Bartolomé de las Casas (c. 1484-1566), the 16th-century Spanish Dominican friar, historian and social reformer, is best known for his Brevísima relación de la destrucción de las Indias (A Short Account of the Destruction of the Indies), one of the earliest and most impassioned critiques of Spanish treatment of the indigenous peoples of the Americas.
Las Casas made his first voyage to the Indies in the decade following Christopher Columbus (that is, sometime between 1492 to 1502). By 1510, he had begun opposing the greed of Spanish colonists and the violence that was being inflicted upon the natives in Hispaniola. He returned to Spain in 1515 to take the cause of indigenous populations before the Crown.
Written in 1542, the manuscript of Brevísima relación de la destrucción de las Indias was handed over to King Charles V of Spain (1500-1558). Full of frank and disturbing details of torture and mutilation, the account was an assault upon the royal conscience. Although the appeal did not magically spell the end of colonial oppression, it did soften the attitude of the colonisers, leading to the passage of the Leyes Nuevas (“New Laws”) the same year. These “New Laws of the Indies for the Good Treatment and Preservation of the Indians” were issued to prevent the exploitation of native populations by encomenderos (landowners) by restricting the extent of their dominion. Las Casas’s writing also led to the Valladolid debate (1550-1551), the first moral debate in European history that discussed the rights and treatment of a colonised people by colonisers.
There was a dark side to the legacy of Las Casas’s critique. In the latter half of the 16th and through the 17th centuries, it was distributed widely in rival Protestant European countries to tarnish the image of Spain as a cruel, bloodthirsty realm and of the Spanish as natural-born mass murderers and oppressors (the ‘Black Legend‘). Today, however, the account is remembered mostly for the important place it occupies in the history of international law and its contribution to the development of modern human rights.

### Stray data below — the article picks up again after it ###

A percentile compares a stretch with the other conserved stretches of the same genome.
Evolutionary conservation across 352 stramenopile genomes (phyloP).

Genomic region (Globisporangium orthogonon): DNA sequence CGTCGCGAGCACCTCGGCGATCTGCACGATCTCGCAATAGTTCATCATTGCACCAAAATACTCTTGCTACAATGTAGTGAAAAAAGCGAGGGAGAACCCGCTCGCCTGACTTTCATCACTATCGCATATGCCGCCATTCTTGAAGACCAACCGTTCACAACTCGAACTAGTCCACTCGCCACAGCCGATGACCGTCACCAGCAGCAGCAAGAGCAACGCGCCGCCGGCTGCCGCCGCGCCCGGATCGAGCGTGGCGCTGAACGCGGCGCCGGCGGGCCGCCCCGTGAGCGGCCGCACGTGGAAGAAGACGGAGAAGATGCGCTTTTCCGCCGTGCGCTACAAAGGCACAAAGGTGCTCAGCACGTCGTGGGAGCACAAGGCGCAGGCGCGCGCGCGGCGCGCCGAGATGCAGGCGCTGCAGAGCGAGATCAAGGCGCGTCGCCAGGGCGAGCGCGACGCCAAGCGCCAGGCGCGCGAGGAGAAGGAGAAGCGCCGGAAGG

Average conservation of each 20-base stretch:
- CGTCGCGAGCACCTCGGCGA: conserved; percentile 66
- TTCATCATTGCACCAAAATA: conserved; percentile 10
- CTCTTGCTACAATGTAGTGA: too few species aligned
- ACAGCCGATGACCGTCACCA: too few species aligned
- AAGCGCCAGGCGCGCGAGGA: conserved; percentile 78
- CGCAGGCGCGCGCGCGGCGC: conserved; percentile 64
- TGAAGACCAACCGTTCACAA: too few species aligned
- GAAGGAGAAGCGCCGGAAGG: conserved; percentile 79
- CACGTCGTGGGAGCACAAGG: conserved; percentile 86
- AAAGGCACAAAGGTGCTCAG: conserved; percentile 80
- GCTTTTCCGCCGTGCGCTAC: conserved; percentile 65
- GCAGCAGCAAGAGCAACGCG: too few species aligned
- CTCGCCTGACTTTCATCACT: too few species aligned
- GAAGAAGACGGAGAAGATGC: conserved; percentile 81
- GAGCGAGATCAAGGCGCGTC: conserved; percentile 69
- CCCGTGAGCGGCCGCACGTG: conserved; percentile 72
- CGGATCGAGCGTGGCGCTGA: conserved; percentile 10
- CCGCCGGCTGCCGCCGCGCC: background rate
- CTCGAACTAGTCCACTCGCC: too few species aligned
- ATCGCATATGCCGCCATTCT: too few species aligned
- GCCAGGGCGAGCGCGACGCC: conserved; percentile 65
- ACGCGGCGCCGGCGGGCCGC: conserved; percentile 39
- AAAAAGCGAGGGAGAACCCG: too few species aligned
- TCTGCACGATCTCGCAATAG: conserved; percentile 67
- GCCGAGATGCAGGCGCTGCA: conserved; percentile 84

Read an excerpt:
In the wake of their open rebellion against the Crown, others, too, in many parts of the New World, have taken the law into their own hands and, while affecting to observe the new dispensations, are now in fact in open revolt. They have all been, in every case, extremely reluctant to give up the position and the wealth they have won for themselves during their lives of crime, and unwilling, also, to free the natives they have acquired and condemned to perpetual slavery. Now they have sheathed their swords and no longer murder the natives on sight, they have got into the habit of killing them slowly with hard labour and the imposition of other intolerable and totally unmerited vexations. And, to date, the Crown has not shown itself strong enough to put a stop to these injustices, because everyone, young and old alike, who journeys to the New World is either openly or in secret a fortune-hunter, albeit that some are worse than others, and all such fortunes are made at the expense of the local people. That they serve their own ends while pretending to serve those of the Crown is something that not only damages the Spanish interest but also brings dishonour on the name of God and on that of the King.
Here I share an extract from a scholarly book that will make things clearer.
Drawing from his studies of philosophy, theology and Roman and Canonical law, Las Casas elaborated a theory of natural law and international law with the aim of protecting the Indians from the cruelty of conquistadors. […] Las Casas’ work was mainly engaged with the relationship between Spanish invaders and the peoples of the “New World”. Las Casas’ preoccupation was again that of creating a base for the universal jurisdiction, an international legal framework able to apply to Indians and Spaniards. [,,,] Las Casas’ elaboration of natural rights doctrine sough to counteract the butchery of the war of conquest. Las Casas’ arguments were addressed to other representatives of the ideology of the just war, in particular to Juan de Sepúlveda. A cleric and lecturer with whom Las Casas engaged in the “Controversy of Valladolid” in 1550, Sepúlveda wrote:
The Spaniards rule with perfect right over the barbarians who, in prudence, talent, virtue and humanity are as inferior to the Spaniards as children to adults, women to men, the savage and cruel to the mild and gentle, the grossly intemperate to the continent, I might say as monkeys to men.
Contradicting Sepúlveda, Las Casas contended that the Native Americans were gentle, moderate and as rational as ancient Greeks and Romans. For Las Casas there was no doubt about the humanity of the Indians, nor about the unity of the human race. Drawing from the Stoics’ idea of universal brotherhood and from medieval theories of natural rights, Las Casas wrote:
All the peoples of the World are humans and there is only one definition of all humans and of each one, that is that they are rational…Thus all the races of humankind are one.
~ José-Manuel Barreto in Human Rights from a Third World Perspective: Critique, History and International Law (2013, Cambridge Scholars Publishing)
Featured: Bartolomé de las Casas depicted as Savior of the Indians by Mexican painter Felix Parra (1845-1919)
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